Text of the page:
Often, time has a way of giving you a better perspective of an issue. If you had rushed in on Day 1 or 2 to join the public debate on the NUS peeping tom affair, you would have missed quite a lot and your view would been knee-jerk, premature and unhelpful.
And there was a load of early trash being flung around online. Monica Baey, 23, the communications and new media undergrad victim filmed by a peeping tom during a shower at Eusoff Hall, was said to be seeking revenge since she felt the university authorities were trying to cover up the incident or, worse, protecting an unremorseful white horse gone astray: “Oh, the peeping tom must be related to someone at the top.”
Let’s start with this second rumour.
Doesn’t seem to be the case at all now. I have been watching and reading the write-up on the Straits Times video on Nicholas Lim, 23, the NUS chemical engineering undergrad who was caught filming Baey. The Straits Times interview is the clear answer to all the trashy rumours: Lim is contrite. He accepts all the approbation and his punishment (one-term university suspension and a 12-month conditional warning by the police). He has also resigned from his job after having been suspended by his employer. And the ST story was almost eager to let him tell readers that his father was a taxi-driver and mother, a housewife, and that his 83-year-old grandmother has just passed away. What is unclear was when his parents actually learnt about the incident which took place last November. Lim implied that that they found out after it broke out online following Baey’s disclosure through her Instagram posting, months later.
Before we come to Monica Baey, there is much we can say about the NUS authorities.
It is in the nature of people in ivory towers to believe they should have their own set of laws. The phrase usually used is: We take care of our own.
On surface the two strikes and you are out rule appears a fairly sensible way of dealing with such offences committed in the fraternity. Let not a rash and impulsive act destroy a glittering career, of future contribution from a bright mind – if the offender is genuinely contrite and can be rehabilitated. But, perhaps not, for two reasons. Such a rule is inherently objectionable because it implies a free pass to misbehave the first time. Double standards – for NUS and another for lesser mortals.
Hence, I’m glad Education Minister Ong Ye Kung has taken a strong stand: “I spoke to the NUS President, and then the Board Chairman, to convey my concerns that the penalties NUS applied were manifestly inadequate in the recent sexual misconduct case.
“From here on, for offences that affect the safety of students on campus, we have to take a tough stand, and send a strong signal to everyone. Two strikes and you are out cannot be the standard application. NUS has to make its campus safe for all students, especially female students.”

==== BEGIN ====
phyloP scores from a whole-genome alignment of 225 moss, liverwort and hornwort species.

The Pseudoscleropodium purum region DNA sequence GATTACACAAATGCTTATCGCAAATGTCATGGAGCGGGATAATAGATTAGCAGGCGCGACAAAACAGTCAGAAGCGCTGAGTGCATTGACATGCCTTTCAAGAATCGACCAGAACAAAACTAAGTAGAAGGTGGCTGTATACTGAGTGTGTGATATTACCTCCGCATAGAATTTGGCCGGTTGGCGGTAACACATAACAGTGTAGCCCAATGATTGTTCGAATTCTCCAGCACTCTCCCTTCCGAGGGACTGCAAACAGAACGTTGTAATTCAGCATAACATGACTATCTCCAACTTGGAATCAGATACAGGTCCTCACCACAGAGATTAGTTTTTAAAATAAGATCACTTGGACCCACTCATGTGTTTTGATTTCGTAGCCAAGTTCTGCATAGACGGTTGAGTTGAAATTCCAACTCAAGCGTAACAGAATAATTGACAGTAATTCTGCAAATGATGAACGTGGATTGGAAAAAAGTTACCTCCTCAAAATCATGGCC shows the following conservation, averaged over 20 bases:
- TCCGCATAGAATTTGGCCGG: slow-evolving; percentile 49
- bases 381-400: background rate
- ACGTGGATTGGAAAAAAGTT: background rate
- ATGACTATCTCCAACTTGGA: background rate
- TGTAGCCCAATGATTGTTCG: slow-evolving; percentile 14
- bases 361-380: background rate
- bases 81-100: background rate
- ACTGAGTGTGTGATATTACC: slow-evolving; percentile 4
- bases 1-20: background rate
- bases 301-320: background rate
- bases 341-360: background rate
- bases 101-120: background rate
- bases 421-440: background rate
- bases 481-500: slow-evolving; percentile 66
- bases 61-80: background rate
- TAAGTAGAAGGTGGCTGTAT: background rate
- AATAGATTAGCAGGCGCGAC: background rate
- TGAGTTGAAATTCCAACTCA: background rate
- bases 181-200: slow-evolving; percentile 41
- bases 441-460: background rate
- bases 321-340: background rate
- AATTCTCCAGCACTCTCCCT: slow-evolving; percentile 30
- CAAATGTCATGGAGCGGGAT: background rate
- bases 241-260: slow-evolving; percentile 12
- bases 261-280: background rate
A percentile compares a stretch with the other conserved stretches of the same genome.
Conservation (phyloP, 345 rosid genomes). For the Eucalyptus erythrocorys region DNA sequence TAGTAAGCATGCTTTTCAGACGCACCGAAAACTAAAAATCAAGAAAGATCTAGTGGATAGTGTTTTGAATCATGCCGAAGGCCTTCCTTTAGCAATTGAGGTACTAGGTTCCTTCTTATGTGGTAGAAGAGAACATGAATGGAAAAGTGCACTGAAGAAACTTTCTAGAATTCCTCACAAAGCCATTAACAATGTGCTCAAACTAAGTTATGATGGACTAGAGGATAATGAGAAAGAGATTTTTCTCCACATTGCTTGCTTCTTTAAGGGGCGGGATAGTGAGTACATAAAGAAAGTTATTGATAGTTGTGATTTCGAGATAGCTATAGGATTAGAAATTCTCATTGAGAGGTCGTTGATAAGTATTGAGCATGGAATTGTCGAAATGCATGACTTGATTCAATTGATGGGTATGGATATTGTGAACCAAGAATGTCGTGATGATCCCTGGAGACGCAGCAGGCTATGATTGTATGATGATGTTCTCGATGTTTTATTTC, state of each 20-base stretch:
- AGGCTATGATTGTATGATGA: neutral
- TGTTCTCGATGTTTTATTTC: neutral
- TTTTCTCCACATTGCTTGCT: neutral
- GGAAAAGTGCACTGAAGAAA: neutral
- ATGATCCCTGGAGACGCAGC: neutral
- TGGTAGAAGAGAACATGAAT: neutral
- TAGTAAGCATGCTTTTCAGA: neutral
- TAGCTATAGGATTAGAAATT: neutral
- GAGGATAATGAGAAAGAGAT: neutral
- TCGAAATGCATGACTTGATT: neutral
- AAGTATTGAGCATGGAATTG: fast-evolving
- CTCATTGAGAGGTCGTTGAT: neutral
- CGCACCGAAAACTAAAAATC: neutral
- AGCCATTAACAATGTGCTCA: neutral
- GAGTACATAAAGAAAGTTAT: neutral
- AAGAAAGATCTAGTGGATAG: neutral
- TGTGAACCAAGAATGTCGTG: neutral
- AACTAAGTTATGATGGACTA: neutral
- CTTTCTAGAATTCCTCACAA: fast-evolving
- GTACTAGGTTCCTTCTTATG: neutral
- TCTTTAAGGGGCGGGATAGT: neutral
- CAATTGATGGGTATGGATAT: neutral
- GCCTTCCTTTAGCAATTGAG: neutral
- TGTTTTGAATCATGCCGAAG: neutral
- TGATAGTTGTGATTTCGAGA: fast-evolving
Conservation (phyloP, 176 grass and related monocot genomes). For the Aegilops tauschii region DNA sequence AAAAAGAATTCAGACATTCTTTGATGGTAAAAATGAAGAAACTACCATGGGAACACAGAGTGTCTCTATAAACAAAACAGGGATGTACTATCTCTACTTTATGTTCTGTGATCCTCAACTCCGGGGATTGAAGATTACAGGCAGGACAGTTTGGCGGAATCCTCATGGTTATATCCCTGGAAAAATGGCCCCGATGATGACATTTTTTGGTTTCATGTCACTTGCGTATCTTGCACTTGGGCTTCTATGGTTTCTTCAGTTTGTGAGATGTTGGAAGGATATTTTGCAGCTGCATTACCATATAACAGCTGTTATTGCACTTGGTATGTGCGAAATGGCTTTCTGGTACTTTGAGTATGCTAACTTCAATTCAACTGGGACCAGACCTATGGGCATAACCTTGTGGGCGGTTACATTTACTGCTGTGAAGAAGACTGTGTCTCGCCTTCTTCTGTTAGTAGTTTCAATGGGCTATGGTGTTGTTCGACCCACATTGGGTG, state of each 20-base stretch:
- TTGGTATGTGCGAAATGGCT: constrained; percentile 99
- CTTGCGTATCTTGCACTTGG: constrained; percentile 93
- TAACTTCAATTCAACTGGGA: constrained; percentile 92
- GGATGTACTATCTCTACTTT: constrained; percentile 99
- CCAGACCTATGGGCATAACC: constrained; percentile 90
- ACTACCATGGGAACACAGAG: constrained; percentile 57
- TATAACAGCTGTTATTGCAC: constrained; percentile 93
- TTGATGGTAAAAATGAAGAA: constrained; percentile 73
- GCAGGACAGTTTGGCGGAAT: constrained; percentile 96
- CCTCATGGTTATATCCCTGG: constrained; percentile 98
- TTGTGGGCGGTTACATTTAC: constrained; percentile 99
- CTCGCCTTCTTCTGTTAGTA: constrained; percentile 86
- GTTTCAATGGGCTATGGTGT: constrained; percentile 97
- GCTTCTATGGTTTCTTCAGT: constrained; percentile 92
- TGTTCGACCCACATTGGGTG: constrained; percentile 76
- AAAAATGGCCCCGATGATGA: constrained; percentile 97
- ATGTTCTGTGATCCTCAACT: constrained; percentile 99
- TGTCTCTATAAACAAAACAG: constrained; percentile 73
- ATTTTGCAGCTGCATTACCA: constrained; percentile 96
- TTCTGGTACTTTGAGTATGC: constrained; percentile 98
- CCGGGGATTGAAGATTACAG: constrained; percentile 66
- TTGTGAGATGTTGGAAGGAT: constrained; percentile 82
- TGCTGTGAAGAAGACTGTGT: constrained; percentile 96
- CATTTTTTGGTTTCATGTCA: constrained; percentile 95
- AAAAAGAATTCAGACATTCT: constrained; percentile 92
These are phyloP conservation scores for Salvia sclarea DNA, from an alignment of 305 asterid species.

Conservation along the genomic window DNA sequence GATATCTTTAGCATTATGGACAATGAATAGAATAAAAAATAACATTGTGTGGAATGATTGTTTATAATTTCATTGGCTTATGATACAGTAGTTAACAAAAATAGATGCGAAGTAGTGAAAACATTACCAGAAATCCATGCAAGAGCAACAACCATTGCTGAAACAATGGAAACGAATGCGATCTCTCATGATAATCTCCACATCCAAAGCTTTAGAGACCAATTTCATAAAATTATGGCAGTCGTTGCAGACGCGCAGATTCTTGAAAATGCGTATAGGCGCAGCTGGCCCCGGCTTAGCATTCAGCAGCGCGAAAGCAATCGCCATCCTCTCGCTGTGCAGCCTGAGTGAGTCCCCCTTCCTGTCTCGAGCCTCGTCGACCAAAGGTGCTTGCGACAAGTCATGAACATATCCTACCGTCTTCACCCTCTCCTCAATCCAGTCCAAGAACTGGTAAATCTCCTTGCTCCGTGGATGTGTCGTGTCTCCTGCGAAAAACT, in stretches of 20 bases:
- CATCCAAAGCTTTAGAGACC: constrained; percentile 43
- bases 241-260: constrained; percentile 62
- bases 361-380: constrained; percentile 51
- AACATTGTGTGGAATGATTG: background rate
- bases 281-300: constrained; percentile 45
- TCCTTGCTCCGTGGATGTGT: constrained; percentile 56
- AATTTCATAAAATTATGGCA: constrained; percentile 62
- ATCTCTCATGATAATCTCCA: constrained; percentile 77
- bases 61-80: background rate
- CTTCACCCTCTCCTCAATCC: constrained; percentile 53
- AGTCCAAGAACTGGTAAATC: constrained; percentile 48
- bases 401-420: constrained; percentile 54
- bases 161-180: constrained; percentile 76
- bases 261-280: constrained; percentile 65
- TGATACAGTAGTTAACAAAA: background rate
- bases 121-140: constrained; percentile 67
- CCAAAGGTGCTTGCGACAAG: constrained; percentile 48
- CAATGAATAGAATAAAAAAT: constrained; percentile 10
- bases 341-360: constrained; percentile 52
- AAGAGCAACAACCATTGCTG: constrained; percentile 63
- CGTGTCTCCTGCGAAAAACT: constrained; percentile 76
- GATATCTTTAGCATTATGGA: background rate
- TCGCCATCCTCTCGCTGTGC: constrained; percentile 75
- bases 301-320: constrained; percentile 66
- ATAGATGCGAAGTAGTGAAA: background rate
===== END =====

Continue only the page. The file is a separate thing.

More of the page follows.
Unfortunately the NUS authorities’ action and attitude have not quite matched the minister’s public concern so far.
The Straits Times report on the town hall meeting which took place on Thursday between the varsity administrators and students described a lack of seriousness to engage students on the issues directly.
ST: “The university’s representatives…were Prof Florence Ling, vice-principal for student life, Assoc Prof Peter Pang, dean of students, and Celestine Chua from the University Counselling Services.
“Several times during the town hall meeting, they deferred issues raised to the review committee which is yet to be set up. ..‘The answers were woefully inadequate,’ said a final year English undergrad, ‘As the town hall meeting went on, it became more and more apparent that they weren’t listening to our views and taking them seriously.’ ..”
This brings me to my main point. Singaporeans must realise that nothing is ever going to come to them if they keep quiet and expect manna to just fall from heaven. It will not. NUS administrators are too cosy and fossilised in their castle and will resist any attempt to institute change, if they can help it.
If a ministerial admonition cannot move them to act swiftly, what else can?
People like Monica Baey can – and there should be more like her, willing to take a stand and expose officialdom’s hypocrisy and complacency.
I have watched her video. This is a remarkable lady.
She is fairly level-headed, not at all an angry person seeking attention or revenge. As she says, she did what she did – put her story on Instagram – after she spoke to another, American, student in Taiwan where she went for an exchange programme. She was frustrated by NUS’ feet-dragging.
Her damning statement: “I didn’t feel like NUS had meted out the right punishment to keep me and the rest of the student body safe.”
And there is this encouragement from her for other girls similarly violated: “The funny thing about sexual assault (note: though her case is labelled as sexual misconduct) is that you feel ashamed about it, even though you have done nothing wrong. But now I feel free of that burden. I’m not ashamed anymore.”
Absolutely nothing to be ashamed about. Baey is calm in her interview and she speaks rationally and firmly. She has her own mind. She did the right thing. I wish there are more young Singaporeans like her, not prepared to have the state machinery roll over you like you do not matter.
Tan Bah Bah is a former senior leader writer with The Straits Times. He was also managing editor of a local magazine publishing company.
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